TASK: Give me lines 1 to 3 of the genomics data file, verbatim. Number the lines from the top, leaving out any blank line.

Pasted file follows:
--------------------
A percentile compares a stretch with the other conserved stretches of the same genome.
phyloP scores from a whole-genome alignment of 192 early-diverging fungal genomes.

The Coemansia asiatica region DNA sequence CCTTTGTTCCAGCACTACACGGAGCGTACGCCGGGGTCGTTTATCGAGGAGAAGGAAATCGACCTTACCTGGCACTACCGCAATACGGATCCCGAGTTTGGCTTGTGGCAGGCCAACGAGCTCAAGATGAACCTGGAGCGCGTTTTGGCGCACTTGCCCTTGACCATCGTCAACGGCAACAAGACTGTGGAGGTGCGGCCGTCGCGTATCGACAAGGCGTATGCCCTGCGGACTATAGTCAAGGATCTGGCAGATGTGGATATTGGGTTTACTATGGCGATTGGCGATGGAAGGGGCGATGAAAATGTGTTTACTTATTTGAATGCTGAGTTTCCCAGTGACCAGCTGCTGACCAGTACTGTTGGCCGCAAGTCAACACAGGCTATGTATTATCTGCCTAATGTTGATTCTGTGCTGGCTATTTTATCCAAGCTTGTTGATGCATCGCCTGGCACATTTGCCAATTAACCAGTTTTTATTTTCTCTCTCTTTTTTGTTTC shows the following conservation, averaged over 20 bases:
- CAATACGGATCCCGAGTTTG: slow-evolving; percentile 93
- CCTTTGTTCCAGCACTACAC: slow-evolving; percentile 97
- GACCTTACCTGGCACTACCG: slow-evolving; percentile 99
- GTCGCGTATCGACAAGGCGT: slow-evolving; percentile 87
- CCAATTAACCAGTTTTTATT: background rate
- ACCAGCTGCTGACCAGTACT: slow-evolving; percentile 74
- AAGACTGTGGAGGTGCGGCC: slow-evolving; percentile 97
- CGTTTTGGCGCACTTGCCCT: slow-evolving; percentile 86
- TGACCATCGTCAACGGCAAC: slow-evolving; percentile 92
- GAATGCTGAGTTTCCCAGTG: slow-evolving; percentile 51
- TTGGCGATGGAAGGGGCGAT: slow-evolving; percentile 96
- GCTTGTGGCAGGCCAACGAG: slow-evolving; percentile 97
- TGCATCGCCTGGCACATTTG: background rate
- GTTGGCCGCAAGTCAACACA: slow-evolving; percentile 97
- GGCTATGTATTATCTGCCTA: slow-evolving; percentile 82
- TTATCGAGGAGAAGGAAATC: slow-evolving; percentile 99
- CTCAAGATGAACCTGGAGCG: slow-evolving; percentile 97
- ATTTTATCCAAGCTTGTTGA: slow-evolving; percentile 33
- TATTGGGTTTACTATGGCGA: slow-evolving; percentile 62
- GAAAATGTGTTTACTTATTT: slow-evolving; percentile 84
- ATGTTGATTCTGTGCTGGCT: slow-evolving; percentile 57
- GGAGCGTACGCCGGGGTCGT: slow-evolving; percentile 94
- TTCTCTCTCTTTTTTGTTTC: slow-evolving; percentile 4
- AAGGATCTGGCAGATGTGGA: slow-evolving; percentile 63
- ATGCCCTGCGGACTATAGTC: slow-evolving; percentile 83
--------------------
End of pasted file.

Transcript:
A percentile compares a stretch with the other conserved stretches of the same genome.
phyloP scores from a whole-genome alignment of 192 early-diverging fungal genomes.

The Coemansia asiatica region DNA sequence CCTTTGTTCCAGCACTACACGGAGCGTACGCCGGGGTCGTTTATCGAGGAGAAGGAAATCGACCTTACCTGGCACTACCGCAATACGGATCCCGAGTTTGGCTTGTGGCAGGCCAACGAGCTCAAGATGAACCTGGAGCGCGTTTTGGCGCACTTGCCCTTGACCATCGTCAACGGCAACAAGACTGTGGAGGTGCGGCCGTCGCGTATCGACAAGGCGTATGCCCTGCGGACTATAGTCAAGGATCTGGCAGATGTGGATATTGGGTTTACTATGGCGATTGGCGATGGAAGGGGCGATGAAAATGTGTTTACTTATTTGAATGCTGAGTTTCCCAGTGACCAGCTGCTGACCAGTACTGTTGGCCGCAAGTCAACACAGGCTATGTATTATCTGCCTAATGTTGATTCTGTGCTGGCTATTTTATCCAAGCTTGTTGATGCATCGCCTGGCACATTTGCCAATTAACCAGTTTTTATTTTCTCTCTCTTTTTTGTTTC shows the following conservation, averaged over 20 bases: